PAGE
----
A. Identify the current state of data management needs of academic biomedical researchers. B. Explore their anticipated data management and analysis needs. C. Identify barriers to addressing those needs.
Design
A multimodal needs analysis was conducted using a combination of an online survey and in-depth one-on-one semi-structured interviews. Subjects were recruited via an e-mail list representing a wide range of academic biomedical researchers in the Pacific Northwest.
Measurements
The results from 286 survey respondents were used to provide triangulation of the qualitative analysis of data gathered from 15 semi-structured in-depth interviews.
Results
Three major themes were identified: 1) there continues to be widespread use of basic general-purpose applications for core data management; 2) there is broad perceived need for additional support in managing and analyzing large datasets; and 3) the barriers to acquiring currently available tools are most commonly related to financial burdens on small labs and unmet expectations of institutional support.
Conclusion
Themes identified in this study suggest that at least some common data management needs will best be served by improving access to basic level tools such that researchers can solve their own problems. Additionally, institutions and informaticians should focus on three components: 1) facilitate and encourage the use of modern data exchange models and standards, enabling researchers to leverage a common layer of interoperability and analysis; 2) improve the ability of researchers to maintain provenance of data and models as they evolve over time though tools and the leveraging of standards; and 3) develop and support information management service cores that could assist in these previous components while providing researchers with unique data analysis and information design support within a spectrum of informatics capabilities.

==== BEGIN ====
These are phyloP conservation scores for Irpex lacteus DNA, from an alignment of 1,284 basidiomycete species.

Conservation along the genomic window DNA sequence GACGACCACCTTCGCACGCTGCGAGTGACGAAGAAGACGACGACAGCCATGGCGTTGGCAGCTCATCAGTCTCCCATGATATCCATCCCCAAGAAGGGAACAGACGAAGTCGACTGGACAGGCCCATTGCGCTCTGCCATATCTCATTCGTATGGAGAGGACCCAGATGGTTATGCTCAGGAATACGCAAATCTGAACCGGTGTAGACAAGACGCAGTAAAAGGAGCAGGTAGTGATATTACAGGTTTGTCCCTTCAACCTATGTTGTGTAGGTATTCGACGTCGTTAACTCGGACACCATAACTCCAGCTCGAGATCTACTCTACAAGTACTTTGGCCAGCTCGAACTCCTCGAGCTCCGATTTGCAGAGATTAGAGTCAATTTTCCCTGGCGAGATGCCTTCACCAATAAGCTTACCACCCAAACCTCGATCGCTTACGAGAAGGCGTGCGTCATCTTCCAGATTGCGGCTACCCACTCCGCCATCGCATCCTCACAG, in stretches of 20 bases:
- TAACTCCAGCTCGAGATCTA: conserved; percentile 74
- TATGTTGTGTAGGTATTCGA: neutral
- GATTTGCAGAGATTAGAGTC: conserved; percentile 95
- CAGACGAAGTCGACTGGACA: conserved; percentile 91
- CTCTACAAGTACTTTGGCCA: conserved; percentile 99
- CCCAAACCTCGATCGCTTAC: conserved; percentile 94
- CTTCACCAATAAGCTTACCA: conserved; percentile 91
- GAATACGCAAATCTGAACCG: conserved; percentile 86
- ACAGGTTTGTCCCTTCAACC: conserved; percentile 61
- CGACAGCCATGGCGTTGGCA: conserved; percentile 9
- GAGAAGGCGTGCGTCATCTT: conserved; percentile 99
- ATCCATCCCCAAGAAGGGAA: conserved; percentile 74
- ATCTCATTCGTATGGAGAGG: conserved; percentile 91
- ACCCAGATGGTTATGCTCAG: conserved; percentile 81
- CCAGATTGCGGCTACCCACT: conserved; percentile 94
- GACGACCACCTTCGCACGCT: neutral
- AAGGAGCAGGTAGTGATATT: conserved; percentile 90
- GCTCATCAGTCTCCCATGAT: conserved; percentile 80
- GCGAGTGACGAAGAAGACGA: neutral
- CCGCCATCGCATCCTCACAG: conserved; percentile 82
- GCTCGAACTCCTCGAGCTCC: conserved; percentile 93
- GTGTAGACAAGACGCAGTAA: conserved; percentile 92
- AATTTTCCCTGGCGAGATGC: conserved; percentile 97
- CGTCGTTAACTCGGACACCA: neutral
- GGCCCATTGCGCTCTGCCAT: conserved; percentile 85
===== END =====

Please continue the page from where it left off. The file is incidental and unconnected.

doi:10.1197/jamia.M2114
PMCID: PMC2244904  PMID: 17460139
7.  On the persistence of supplementary resources in biomedical publications 
BMC Bioinformatics  2006;7:260.
Background
Providing for long-term and consistent public access to scientific data is a growing concern in biomedical research. One aspect of this problem can be demonstrated by evaluating the persistence of supplementary data associated with published biomedical papers.
Methods
We manually evaluated 655 supplementary data links extracted from PubMed abstracts published 1998–2005 (Method 1) as well as a further focused subset of 162 full-text manuscripts published within three representative high-impact biomedical journals between September and December 2004 (Method 2).
Results
For Method 1 we found that since 2001, only 71 – 92% of supplementary data were still accessible via the links provided, with 93% of these inaccessible links occurring where supplementary data was not stored with the publishing journal. Of the manuscripts evaluated in Method 2, we found that only 83% of these links were available approximately a year after publication, with 55% of these inaccessible links were at locations outside the journal of publication.
Conclusion
We conclude that if supplemental data is required to support the publication, journals policies must take-on the responsibility to accept and store such data or require that it be maintained with a credible independent institution or under the terms of a strategic data storage plan specified by the authors. We further recommend that publishers provide automated systems to ensure that supplementary links remain persistent, and that granting bodies such as the NIH develop policies and funding mechanisms to maintain long-term persistent access to these data.
doi:10.1186/1471-2105-7-260
PMCID: PMC1481620  PMID: 16712726

Results 1-7 (7)